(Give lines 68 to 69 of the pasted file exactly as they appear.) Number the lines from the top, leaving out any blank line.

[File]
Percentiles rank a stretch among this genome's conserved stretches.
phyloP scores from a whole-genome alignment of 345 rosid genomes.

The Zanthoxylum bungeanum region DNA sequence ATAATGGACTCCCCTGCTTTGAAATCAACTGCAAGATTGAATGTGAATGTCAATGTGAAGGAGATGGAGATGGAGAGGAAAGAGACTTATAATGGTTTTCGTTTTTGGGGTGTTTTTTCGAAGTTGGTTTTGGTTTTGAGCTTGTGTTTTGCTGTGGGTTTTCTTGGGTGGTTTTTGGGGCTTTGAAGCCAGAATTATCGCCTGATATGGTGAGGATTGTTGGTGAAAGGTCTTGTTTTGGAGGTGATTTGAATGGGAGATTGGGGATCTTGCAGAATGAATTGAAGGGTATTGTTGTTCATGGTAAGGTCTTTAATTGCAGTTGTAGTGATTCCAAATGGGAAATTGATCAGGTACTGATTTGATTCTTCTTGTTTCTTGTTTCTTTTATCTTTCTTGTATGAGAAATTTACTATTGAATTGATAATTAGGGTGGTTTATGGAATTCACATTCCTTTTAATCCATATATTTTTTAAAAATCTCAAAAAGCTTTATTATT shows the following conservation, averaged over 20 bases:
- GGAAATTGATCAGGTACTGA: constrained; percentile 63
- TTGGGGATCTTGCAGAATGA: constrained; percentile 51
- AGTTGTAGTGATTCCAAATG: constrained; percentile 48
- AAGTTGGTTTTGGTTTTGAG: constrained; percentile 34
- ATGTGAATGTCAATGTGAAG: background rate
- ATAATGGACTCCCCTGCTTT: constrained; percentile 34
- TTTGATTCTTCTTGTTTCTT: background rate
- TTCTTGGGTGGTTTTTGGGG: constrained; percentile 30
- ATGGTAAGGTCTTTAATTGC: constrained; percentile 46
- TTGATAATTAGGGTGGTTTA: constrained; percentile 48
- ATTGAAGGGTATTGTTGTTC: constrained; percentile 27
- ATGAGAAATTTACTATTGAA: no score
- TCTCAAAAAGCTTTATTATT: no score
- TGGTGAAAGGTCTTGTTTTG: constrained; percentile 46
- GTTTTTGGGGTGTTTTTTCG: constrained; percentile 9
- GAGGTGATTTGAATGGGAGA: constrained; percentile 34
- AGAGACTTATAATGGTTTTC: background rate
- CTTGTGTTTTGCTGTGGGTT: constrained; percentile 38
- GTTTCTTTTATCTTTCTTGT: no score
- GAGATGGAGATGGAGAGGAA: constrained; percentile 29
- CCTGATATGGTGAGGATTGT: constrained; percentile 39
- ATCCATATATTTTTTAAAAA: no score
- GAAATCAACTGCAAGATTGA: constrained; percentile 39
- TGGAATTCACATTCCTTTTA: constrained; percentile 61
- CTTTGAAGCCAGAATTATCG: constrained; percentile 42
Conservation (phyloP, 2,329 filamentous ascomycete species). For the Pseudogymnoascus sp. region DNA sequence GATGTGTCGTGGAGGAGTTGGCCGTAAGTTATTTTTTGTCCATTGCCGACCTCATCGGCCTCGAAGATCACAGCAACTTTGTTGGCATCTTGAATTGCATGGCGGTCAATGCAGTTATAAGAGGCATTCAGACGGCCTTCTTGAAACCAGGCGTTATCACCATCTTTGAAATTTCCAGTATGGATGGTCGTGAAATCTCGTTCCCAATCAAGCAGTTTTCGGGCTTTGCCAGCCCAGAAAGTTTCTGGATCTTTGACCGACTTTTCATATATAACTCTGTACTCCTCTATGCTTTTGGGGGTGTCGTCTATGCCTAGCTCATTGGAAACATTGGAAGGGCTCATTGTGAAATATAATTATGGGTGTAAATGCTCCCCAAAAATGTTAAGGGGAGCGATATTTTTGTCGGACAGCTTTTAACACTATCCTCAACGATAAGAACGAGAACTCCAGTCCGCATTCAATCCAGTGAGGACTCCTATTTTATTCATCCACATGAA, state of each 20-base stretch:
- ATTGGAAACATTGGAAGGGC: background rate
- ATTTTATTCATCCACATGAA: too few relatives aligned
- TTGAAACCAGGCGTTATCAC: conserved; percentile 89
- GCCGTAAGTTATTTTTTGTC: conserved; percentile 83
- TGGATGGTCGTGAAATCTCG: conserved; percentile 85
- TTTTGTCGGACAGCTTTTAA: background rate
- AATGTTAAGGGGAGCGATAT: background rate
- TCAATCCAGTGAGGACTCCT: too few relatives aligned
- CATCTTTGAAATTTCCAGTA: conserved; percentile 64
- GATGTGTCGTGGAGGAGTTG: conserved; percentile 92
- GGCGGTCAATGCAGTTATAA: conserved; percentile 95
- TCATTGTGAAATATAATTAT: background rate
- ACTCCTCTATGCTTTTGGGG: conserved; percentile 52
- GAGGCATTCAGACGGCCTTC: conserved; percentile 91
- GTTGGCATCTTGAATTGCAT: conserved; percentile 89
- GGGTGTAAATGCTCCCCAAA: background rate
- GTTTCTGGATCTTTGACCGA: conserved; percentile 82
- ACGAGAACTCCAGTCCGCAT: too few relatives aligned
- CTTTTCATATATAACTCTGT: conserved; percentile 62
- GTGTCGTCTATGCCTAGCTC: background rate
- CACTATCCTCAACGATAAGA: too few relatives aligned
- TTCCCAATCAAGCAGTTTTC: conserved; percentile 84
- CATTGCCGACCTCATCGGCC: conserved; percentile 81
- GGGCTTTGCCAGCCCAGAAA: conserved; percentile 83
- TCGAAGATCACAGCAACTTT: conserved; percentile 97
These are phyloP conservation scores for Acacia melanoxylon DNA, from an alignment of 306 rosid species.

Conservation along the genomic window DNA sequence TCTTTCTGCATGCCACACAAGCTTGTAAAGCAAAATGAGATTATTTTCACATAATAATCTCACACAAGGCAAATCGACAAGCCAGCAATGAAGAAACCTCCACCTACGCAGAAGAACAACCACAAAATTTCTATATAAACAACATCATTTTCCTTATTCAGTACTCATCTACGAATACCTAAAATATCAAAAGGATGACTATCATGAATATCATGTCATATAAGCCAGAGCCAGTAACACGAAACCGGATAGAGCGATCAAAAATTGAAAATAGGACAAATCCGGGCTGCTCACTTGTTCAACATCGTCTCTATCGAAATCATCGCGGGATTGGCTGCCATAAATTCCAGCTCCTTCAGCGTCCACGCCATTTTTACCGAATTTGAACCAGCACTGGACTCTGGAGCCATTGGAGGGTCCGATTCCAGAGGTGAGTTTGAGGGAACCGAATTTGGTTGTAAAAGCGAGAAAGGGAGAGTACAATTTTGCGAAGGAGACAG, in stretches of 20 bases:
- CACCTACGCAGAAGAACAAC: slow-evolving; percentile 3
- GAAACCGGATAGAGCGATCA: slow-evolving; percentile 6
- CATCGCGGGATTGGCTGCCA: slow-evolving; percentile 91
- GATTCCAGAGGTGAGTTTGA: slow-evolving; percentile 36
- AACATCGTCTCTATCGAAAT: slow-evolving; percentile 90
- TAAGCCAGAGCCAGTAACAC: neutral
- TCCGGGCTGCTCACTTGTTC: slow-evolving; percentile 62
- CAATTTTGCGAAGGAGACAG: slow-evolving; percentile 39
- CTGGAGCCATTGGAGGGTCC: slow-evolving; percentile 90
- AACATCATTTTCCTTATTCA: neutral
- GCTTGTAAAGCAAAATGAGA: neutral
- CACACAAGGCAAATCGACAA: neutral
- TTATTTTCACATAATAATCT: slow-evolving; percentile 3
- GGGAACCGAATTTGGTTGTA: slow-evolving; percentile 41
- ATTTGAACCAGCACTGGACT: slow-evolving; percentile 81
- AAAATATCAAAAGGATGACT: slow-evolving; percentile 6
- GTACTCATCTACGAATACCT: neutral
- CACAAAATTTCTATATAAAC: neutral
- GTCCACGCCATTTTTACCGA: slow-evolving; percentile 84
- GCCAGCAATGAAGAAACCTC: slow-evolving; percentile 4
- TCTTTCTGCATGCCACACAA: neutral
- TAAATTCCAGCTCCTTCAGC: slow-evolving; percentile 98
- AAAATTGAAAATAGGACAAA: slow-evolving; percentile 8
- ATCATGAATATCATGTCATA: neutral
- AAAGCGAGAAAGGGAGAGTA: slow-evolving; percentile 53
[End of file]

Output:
- CACACAAGGCAAATCGACAA: neutral
- TTATTTTCACATAATAATCT: slow-evolving; percentile 3